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1 November 2009 Behavioral Responses by Migratory Chum Salmon to Amino Acids in Natal Stream Water
Yuzo Yamamoto, Hiroshi Ueda
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We propose that amino acids in natal stream water have important roles in Pacific salmon homing. This study hypothesized that amino acids found in natal stream water have a role in the ability of mature male chum salmon (Oncorhynchus keta) to home to the Osaru River (OR), Hokkaido, Japan. Behavioral experiments were conducted in a two-choice test tank using various combinations of control water (natural Toya Lake water; NLW and three artificial stream waters using amino acids: 1) artificial OR water (AOR); 2) AOR without L-glutamic acid, the major amino acid in OR water (AOR-E); and 3) artificial water matching another stream (ALS) that had much higher amino acid concentrations than OR. In behavioral tests, the fish did not select between AOR and AOR-E, but still chose AOR over NLW, AOR-E over NLW, and AOR over ALS. These results suggest that migratory male chum salmon respond to amino acid mixtures in their natal stream water and appear to be affected by multiple amino acids.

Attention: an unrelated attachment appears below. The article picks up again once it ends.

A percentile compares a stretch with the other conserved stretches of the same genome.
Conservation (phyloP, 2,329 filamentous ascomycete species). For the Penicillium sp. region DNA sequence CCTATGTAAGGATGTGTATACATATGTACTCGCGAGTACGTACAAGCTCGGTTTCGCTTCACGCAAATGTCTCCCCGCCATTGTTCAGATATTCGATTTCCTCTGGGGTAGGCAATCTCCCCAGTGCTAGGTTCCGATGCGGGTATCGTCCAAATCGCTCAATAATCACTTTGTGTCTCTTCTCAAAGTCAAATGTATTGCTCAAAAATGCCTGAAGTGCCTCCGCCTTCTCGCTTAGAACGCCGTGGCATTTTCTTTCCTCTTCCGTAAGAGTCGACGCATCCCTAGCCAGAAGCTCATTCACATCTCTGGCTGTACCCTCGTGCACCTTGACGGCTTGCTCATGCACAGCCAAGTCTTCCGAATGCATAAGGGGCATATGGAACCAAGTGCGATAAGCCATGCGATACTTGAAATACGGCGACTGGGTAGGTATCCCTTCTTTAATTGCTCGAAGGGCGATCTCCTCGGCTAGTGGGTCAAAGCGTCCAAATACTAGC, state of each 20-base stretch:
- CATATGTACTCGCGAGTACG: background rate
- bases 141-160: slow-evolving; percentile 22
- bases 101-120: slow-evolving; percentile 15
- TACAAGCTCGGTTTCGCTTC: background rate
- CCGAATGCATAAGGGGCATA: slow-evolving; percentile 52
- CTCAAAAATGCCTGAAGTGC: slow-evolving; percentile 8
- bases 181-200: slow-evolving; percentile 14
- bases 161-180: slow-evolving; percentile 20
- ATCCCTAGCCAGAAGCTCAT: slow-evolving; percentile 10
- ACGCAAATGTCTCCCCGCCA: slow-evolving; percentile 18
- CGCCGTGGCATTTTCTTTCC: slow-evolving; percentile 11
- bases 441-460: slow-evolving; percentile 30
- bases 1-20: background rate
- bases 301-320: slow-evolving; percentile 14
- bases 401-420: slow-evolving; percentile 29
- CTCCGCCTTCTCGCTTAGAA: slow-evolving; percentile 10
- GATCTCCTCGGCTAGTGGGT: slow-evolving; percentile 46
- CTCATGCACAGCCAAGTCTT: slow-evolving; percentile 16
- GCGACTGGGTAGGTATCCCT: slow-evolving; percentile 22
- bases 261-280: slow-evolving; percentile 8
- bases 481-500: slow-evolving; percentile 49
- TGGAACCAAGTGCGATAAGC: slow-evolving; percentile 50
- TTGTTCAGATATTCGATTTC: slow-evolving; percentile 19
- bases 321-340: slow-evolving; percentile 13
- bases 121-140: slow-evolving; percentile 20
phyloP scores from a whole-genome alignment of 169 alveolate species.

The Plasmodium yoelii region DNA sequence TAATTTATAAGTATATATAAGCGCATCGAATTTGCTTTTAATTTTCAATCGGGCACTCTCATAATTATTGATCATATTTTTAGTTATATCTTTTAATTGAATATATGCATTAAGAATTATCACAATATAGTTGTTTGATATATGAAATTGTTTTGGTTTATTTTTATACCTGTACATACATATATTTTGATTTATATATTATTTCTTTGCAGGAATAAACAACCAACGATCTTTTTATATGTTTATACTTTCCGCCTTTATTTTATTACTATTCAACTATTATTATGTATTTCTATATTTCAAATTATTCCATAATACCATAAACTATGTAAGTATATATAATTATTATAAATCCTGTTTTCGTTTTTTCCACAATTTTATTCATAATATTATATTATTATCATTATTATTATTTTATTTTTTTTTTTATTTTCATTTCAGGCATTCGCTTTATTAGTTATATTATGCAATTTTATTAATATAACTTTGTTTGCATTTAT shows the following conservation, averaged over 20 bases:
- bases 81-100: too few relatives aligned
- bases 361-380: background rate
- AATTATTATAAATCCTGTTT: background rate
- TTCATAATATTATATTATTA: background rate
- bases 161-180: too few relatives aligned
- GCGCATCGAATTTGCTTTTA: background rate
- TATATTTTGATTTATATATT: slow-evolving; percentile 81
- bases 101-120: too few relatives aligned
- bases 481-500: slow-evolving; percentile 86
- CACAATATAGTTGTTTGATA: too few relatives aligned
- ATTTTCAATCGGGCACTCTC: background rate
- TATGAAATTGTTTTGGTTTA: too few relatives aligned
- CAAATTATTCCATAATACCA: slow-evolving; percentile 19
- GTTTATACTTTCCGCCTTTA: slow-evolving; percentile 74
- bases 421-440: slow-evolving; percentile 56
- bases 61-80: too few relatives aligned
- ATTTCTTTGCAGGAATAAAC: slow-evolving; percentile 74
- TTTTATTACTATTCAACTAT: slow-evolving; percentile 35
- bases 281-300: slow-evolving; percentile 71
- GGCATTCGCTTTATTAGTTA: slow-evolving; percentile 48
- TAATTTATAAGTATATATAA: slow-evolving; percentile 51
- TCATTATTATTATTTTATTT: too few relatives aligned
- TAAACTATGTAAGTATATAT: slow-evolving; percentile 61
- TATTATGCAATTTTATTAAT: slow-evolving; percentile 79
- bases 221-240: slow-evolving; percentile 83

© 2009 Zoological Society of Japan
Yuzo Yamamoto and Hiroshi Ueda "Behavioral Responses by Migratory Chum Salmon to Amino Acids in Natal Stream Water," Zoological Science 26(11), 778-782, (1 November 2009).
Received: 21 April 2009; Accepted: 31 July 2009; Published: 1 November 2009

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